Chinese authorities have said they have the resources -- and the experience -- to organize an outstanding Olympics. At a presentation in Kuala Lumpur this week, Beijing Mayor Wang Anshun presented the city as an “athlete-centered, sustainable and economical choice.” Xu Jicheng, an official from Beijing’s bid team, said China would take steps to improve the city’s notorious air pollution before the Games. “We have seven more years to go, and it will be sunshine and white cloud,” he said.

Beijing has promised to spend $3 billion on the eventÂ’s infrastructure and organization, a fraction of the $50 billion that Russia spent on the 2014 Winter Olympics in Sochi. The city plans to cut costs by reusing many of the venues it built for the 2008 Summer Olympics, including the iconic BirdÂ’s Nest stadium and Water Cube, where American swimmer Michael Phelps won eight gold medals. Authorities also plan to build a Wi-Fi-equipped high-speed rail line linking Beijing and Zhangjiakou, reducing travel time between the two cities to 50 minutes.

According to Beijing's bidding documents, the city will build the remainder of its Olympics infrastructure -- to include 12 competition stadiums and three training venues -- with renewable energy technology and “eco-friendly design and materials.”

On Beijing's streets, excitement has been markedly muted compared with the national reverie that followed the IOCÂ’s 2001 announcement that the city had won its 2008 Olympics bid.

On Tuesday, Chinese tourists milling around the Olympic Park in northern Beijing said they knew little about BeijingÂ’s bid -- few could name the date of the impending announcement, the name of the cityÂ’s bidding rival Almaty, or even one Chinese winter sports star.

“I invited some colleagues at work to my apartment to watch the announcement [of the host city of 2008 Olympic Games] over drinks in 2001,” said Ruan Yangbin, a 35-year-old employee at a Japanese company in Shenzhen. “When Beijing won, I felt so proud of my country -- it demonstrated our nation’s power and strength. But I don’t sense such strong feelings now, with China’s continuous economic development and all the other major international events we’ve hosted.”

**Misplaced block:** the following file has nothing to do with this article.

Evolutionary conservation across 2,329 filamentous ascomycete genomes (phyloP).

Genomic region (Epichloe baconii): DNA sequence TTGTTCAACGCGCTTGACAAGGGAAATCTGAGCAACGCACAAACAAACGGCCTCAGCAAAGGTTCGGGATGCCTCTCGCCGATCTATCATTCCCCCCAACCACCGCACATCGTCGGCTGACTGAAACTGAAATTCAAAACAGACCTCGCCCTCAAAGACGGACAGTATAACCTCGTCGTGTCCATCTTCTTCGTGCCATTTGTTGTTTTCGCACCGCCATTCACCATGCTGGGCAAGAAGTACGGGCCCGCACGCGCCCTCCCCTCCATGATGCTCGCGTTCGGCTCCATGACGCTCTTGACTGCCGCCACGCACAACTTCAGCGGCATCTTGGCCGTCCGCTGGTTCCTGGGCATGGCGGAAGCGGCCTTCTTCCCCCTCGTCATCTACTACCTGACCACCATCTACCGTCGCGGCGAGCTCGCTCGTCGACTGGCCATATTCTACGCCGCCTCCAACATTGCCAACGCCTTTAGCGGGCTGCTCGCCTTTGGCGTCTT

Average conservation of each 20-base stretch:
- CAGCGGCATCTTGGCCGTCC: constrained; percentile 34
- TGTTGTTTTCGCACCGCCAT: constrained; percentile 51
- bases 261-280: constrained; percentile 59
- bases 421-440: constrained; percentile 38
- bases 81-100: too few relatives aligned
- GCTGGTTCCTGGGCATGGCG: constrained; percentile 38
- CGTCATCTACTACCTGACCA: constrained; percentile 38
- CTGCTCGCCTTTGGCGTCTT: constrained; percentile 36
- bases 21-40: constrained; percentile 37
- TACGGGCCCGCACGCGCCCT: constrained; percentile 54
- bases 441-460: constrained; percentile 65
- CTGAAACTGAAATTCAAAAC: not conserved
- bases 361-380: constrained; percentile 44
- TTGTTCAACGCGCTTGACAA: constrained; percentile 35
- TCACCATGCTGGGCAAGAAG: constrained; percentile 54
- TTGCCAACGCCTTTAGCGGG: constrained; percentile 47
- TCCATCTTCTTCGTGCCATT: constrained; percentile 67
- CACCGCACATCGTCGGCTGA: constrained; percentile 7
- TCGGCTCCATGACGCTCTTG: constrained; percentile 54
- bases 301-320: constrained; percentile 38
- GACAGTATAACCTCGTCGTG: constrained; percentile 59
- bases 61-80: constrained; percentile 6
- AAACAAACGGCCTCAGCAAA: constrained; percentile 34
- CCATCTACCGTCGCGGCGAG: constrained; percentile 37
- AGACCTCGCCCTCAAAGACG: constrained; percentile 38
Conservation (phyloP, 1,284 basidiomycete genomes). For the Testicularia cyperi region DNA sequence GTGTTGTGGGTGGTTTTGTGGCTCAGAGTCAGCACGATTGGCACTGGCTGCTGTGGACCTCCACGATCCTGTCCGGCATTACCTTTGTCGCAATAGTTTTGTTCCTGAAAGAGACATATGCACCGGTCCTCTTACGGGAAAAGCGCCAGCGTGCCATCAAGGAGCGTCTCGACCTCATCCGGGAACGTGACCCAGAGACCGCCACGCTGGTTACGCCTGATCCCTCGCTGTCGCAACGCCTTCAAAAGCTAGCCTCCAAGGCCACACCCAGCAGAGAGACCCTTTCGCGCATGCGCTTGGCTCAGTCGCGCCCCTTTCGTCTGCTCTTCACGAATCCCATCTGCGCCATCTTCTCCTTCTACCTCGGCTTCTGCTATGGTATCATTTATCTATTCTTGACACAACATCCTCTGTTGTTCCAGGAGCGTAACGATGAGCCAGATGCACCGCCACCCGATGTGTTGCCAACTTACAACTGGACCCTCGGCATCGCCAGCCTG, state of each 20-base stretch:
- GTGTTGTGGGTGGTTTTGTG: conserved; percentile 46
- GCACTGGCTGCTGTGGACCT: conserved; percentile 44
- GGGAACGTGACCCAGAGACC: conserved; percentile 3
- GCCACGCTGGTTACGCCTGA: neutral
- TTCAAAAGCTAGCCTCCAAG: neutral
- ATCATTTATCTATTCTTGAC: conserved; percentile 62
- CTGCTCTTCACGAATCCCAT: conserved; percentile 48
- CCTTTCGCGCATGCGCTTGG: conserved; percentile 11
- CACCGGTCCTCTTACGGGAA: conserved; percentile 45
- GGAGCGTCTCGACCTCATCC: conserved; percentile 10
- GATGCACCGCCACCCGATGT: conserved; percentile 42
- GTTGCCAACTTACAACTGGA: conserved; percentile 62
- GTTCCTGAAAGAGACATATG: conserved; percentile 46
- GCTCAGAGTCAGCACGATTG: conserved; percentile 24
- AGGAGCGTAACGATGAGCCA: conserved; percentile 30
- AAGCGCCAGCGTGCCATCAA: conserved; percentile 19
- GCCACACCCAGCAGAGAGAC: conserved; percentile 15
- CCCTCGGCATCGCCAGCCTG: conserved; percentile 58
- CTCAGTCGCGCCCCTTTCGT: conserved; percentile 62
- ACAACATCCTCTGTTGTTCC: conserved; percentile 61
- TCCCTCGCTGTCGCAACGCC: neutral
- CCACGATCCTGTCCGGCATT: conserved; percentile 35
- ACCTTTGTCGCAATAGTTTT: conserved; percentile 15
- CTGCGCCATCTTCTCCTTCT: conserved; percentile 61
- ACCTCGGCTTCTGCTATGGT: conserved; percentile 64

Officials have spun the Olympics as a way to boost interest in winter sports -- skiing and ice hockey have already started to gain traction among the countryÂ’s burgeoning middle class. "Winter sports is about to take off in China, and we have great potential," former NBA star Yao Ming told Reuters this week.

Bob Mackin, a Canada-based journalist who closely follows the Olympic movement for the website Around the Rings, said that in the IOCÂ’s deliberations, BeijingÂ’s wealth and international profile may have trumped concerns about its environment and human rights record.

He noted that China has been trying to kindle interest in winter sports such as skiing and snowboarding, which could translate into big money for international companies. With the NHL recently drafting its first Chinese player, “the NHL must be salivating" over the growing interest among Chinese viewers, he said.

Almaty may be smaller and snowier than Beijing, he said. But for many, Beijing is just “too much of an opportunity to pass up.”
Source: LA Times, ry.html#page=2 this wasn't corrupt "The real problem for Beijing is the snow"... Isn't that a MF'ing prerequisite? The ONLY other option was Borat country? WHO got Sep'd on this one? Did the U.S. get the L? Sound off BELOW...

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23 hours ago

Aug 1 - Text reveals Subway’s Jared paid 16-year-old for sex

3 people viewing this

| By TheWatcher - 23 hours ago


Former Subway sandwich spokesman Jared Fogle appears to admit in a text messsage to paying a 16-year-old girl $100 for sex, it was reported Friday.

The Business Insider Web site says the FBI subpoenaed an affidavit containing texts between Fogle and a former female Subway franchisee who apparently were in a relationship.

In several messages, he allegedly asks the woman to advertise herself on Craigslist for sex with other men so he could watch.

She responds to one text saying, “Is this the same website you found that 16-year-old girl that you f–ked. . . .I still can’t believe you only paid $100 for her.’’
Fogle responds, “It was amazing,’’ the story says.

BI’s source is an unidentified lawyer the woman hired after she complained to Subway, which allegedly did nothing.